How Landlords and Tenants Can Support Each Other During Coronavirus Struggles

Real estate agent giving home keys after a sale

There’s a lot of uncertainty and anxiety currently lingering throughout the world due to the coronavirus pandemic. Never in our lifetimes have we seen a disease that has brought the entire world to such a standstill. Because of the unprecedented crisis we’re facing, it’s normal that there have been repercussions felt within the economy.

These repercussions have put strain on many demographics and industries, one of them being landlords, who depend on their rental income for their livelihood. They may now find that they have tenants in financial difficulties because of the changing economic landscape. In this article, we’re going to take a look at how both landlords and tenants can support one another during the current crisis.

The Current State of Housing During COVID-19

First, let’s take a look at the current situation. The impacts of the pandemic have been far greater than just the medical implications. It’s possible that you have a tenant who has lost their job or had their income paused because of the lockdown. This will have ripple effects that impact landlords, who, of course, have their own bills to pay.

To ensure that the situation isn’t exacerbated, local and federal US governments have put measures in place to protect those who are struggling financially. For instance, in California and many other states, there is an eviction moratorium that prevents the eviction of tenants until at least May 31, and the federal CARES Act has also put a national pause on evictions.

While this is a tense period, it’s important that everyone act in a compassionate manner and help each other out. This goes for both tenants and landlords, even though they may have conflicting objectives. 

What Landlords Can Do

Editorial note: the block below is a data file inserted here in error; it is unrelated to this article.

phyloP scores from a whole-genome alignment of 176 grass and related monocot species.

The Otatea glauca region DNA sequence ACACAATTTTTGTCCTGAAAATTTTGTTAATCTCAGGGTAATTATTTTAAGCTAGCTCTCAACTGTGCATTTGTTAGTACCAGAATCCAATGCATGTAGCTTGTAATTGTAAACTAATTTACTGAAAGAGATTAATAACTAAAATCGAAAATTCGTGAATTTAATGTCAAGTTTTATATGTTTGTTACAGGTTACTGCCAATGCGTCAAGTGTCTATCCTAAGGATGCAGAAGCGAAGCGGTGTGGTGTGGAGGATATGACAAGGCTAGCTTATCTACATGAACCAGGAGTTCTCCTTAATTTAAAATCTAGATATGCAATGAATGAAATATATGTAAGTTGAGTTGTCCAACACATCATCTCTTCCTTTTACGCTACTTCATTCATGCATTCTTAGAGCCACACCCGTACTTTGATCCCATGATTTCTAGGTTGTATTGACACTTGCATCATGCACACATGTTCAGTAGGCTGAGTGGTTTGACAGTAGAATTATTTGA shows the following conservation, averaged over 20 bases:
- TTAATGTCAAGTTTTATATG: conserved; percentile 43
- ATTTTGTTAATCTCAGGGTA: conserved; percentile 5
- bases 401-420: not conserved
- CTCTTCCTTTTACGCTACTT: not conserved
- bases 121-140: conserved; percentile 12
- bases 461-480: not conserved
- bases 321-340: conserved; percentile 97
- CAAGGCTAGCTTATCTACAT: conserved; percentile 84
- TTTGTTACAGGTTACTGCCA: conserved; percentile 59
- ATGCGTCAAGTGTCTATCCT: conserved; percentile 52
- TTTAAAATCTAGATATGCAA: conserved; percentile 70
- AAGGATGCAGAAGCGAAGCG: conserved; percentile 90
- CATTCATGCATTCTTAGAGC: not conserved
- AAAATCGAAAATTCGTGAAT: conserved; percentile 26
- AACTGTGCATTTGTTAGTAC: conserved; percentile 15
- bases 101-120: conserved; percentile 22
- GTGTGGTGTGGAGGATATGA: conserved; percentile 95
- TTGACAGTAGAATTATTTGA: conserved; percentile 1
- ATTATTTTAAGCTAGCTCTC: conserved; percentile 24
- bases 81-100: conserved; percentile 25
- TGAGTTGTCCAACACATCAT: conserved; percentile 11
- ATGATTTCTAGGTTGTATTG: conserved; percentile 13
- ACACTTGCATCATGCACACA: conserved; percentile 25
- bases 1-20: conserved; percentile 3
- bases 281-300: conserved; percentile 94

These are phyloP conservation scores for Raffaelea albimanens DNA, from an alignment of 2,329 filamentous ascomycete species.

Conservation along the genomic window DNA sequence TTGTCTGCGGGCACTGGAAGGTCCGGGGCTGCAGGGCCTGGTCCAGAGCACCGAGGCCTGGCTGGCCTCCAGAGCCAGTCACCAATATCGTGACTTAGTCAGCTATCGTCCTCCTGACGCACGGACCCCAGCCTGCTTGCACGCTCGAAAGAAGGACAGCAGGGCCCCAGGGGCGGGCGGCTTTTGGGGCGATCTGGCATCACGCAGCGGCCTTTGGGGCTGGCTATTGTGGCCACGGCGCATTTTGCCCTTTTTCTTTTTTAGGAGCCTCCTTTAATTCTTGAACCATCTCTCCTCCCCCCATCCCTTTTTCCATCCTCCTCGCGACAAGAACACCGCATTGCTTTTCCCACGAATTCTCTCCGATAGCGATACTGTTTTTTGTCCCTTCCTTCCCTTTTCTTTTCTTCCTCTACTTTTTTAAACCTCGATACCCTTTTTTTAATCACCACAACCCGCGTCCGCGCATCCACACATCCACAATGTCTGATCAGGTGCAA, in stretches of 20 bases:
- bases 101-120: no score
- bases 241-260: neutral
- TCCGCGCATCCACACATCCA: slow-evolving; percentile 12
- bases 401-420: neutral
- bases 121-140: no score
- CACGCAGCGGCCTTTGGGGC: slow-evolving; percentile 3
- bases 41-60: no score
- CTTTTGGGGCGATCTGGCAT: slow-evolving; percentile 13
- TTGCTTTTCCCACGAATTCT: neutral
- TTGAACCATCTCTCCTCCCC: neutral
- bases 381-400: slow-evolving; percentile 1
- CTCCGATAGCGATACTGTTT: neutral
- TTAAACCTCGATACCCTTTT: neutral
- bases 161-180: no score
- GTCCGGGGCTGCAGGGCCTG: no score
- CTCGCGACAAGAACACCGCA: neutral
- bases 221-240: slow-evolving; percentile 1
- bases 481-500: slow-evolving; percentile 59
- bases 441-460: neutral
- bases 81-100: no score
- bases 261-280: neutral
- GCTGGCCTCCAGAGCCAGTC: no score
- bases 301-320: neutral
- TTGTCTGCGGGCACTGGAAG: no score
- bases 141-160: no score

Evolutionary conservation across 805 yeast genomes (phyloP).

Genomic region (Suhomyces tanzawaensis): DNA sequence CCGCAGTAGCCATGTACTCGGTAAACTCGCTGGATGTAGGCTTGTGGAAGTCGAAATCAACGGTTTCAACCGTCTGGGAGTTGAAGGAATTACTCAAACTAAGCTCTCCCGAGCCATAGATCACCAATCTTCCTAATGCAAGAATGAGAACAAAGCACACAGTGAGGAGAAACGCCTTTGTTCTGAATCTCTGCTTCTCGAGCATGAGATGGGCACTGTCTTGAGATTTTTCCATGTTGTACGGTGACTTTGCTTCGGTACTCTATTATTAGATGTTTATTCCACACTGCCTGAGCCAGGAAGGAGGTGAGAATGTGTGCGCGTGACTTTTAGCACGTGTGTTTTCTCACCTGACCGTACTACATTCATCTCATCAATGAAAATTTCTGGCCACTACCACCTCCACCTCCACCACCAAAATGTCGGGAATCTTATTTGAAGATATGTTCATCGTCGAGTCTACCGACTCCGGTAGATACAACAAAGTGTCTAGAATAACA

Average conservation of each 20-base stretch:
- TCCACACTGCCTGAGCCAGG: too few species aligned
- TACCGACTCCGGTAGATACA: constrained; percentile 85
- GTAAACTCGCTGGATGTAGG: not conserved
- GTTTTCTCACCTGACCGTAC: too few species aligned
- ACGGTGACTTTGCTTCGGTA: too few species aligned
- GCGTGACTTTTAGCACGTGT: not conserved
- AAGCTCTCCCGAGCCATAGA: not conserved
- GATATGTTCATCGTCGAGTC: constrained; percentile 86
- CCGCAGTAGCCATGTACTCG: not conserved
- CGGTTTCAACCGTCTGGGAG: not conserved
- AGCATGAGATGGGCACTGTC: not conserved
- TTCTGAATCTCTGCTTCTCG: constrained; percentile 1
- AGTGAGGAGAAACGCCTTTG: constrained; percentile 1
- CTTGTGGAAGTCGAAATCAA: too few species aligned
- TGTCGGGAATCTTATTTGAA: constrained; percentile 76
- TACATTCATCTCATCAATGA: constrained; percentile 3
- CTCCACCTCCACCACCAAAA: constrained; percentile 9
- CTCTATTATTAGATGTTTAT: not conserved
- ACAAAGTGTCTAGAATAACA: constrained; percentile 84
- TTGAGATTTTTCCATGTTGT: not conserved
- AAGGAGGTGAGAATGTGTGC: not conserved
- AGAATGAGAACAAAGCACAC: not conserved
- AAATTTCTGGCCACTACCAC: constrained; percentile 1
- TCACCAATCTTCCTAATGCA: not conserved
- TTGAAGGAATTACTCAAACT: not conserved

Landlords have options for staying financially stable while also offering leniency to tenants. The key is communicating. Ask your tenants how they’re doing, what their financial situation is, and if they will be able to have some or all of the rent payment ready on time. When possible, consider offering an extended payment plan, for renters to pay a reduced rate right now with payments set up to reimburse the full amount over the coming months.

As part of the stimulus package that was announced by the federal government, tenants will have a period to pay back rent owed without being evicted anyway, but it’s a good idea for you to get involved—not to meddle, but to hear your tenants’ situations and offer help.

Tenants who are unable to pay rent due to circumstances caused by COVID-19 are required to give written notice. If you work out payment plans between yourself and renters, it’s a good idea to get this in writing too in order to stay organized. If you have a property manager, they can help you to issue updated policies to your tenants as and when things change.

What Tenants Can Do

If you’re a tenant with concerns, then the first thing to do is understand the regulations in place and know your rights. Knowing what you need to do if you can’t pay rent (mainly giving written notice) will help you to move forward with the situation.

The next thing you should do is approach your landlord. It’s best to be sympathetic to their needs as well as your own. If you communicate respectfully and compassionately, then you’ll find that you’re able to come to an agreement that suits all parties.

For Everyone

There’s no easy solution to the situation we’re all facing. But treating one another with consideration will go a long way, especially when frustration and worry are running high.

A final resource both individuals and businesses can take advantage of is the outpouring of loans being offered to provide financial relief, some of which you can find here. Federal and state loans, increased unemployment payments, and other resources are available for those seeking financial relief.